Our AV platform also has similar security content filtering categories as configured in our Meraki network.  Users get a similar experience everywhere they are working.

 

We also have our systems patched right up to date.  All our platforms use a supported and modern OS.

 

>Without full inspection, that's what you're going to allow unless you're running a straight whitelisting strategy.

 

That simply is not true.  The initial HTTPS handshake includes the DNS name you are trying to connect to in clear text.  This is how content filtering can block access to categories, even though they are using HTTPS.

 

 

>In summary, no one is a fan of implementing deep packet inspection, but sticking your head into the mud won't keep your business from suffering from the lack of a proper security strategy for your entire attack surface.

 

Touche.  I believe continuing to push the line of using deep packet inspection for TLS, a technology from the 00's, is an "old school" way of thinking.  Security strategy has moved beyond this technology using methods I have already given - security monitoring, endpoint protection, DNS inspection (such as using Umbrella and MX), end user education, using modern supported OSs and regular patching of known security issues.

 

If you are a bit stuck - you can use the last sentence above for your new security policy.  I promise you - you'll be much safer with this than using TLS inspection.  🙂

Conversationalist

Re: MX HTTPS Inspection Coming ...

Great discussion - SSL inspect is getting more difficult. TLS1.3 introduces some additional challenges and having the client downgrade to TLS1.2 for the MIM/Inspection Device which will then negotiate 1.3 to the target service seems to be the workaround thinking. Major issue is that for any of this to work, you have to have every endpoint under management in order to deploy (and have trust) the MIM/Inspection Device certificate. This, in itself, becomes more challenging when we allow BYOD or IoT devices (I use the term IoT as a catch all that would be non-PC/User Device related........even printers, network enabled displays, etc).

 

A layered defense model is as valid today as it has ever been. Endpoint, Network & Cloud as macro categories to look at layers of protection seem reasonable and, then, to have orchestration, threat management across the macros would also seem reasonable. This you'll see from Cisco around things like Cisco Threat Response (CTR) top level with services such as Umbrella and AMP for Endpoints feeding in to it (amongst others - such as Cloud Email Security (CES), another entry point for sneaky malware :)).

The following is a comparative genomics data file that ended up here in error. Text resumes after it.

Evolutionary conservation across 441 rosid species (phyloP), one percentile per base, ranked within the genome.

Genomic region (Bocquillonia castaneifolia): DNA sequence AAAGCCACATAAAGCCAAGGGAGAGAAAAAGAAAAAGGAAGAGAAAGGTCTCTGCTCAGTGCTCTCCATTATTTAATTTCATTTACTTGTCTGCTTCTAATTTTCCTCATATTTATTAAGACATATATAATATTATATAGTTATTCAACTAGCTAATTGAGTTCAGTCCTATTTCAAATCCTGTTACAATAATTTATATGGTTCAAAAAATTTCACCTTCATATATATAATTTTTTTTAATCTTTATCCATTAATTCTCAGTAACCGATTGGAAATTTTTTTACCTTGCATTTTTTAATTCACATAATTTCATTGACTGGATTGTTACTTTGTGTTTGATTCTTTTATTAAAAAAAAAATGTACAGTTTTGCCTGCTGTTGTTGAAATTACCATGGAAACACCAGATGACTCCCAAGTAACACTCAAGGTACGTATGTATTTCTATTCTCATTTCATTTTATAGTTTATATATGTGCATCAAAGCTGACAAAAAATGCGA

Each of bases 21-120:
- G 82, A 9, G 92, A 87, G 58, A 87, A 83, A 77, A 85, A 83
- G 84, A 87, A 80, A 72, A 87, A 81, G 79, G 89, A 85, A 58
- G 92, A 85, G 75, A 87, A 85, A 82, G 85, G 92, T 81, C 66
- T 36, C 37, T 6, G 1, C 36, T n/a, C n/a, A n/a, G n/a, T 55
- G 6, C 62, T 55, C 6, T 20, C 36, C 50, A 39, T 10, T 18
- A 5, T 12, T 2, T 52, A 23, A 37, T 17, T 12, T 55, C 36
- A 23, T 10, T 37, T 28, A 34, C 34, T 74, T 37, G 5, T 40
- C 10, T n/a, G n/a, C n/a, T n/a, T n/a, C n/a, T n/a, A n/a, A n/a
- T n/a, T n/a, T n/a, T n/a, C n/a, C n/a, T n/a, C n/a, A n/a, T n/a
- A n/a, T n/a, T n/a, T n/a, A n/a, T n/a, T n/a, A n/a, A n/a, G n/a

Umbrella in combination with AMP for Endpoints (AMP4E) is a great Endpoint Protection combination. Umbrella Roaming for those DNS/Intelligent Proxy protections when off-net and AMP4E to protect against everything else (and with CTR to give you a fighting chance to respond to the gnarly stuff it (probably when) it ever happens). For Umbrella Intelligent Proxy, here SSL (if endpoint is managed) can be inspected but is done selectively and based on Umbrella ranking of sites (not configurable as to what is and isn't inspected, I believe).

 

Encrypted Traffic Analytics is another great area to look in to. Here, the idea is to correlate a number of elements/attributes of network traffic and to provide a high-degree of probability score against malware (encrypted) without having to decrypt it. It might be worth looking in to upcoming ETA support in Stealthwatch Cloud (great add-one for Meraki implementations) and, perhaps, ETA capable Netflow in Meraki devices (I believe there's a form of netflow already in MX units) going forward.

 

As an extra bonus, if your endpoints happen to use AnyConnect VPN clients, there's a great wee module in there called the Network Visibility Module. So whether an endpoint is on-net or off-net, you can be collecting network telemetry (including processes that kicked off the network traffic, etc) to be consumed by the likes of Stealthwatch (or other systems, such as Splunk) to get some super-valuable insight in to the behaviour of the endpoints.

 

Lastly, you might also be interested in Umbrella SIG (Secure Internet Gateway) in combination with the MX units. Here, it would be possible to use the Full Proxy service of SIG (relatively new) where, again, managed endpoints would have their SSL Proxy as the Umbrella SIG and, therefore, protected their (Umbrella service also runs AMP, for example, as a service).

 

Great discussion and kind regards,

Steve

Kind of a big deal

Re: MX HTTPS Inspection Coming ...

Thanks for that response @SteveMcKee !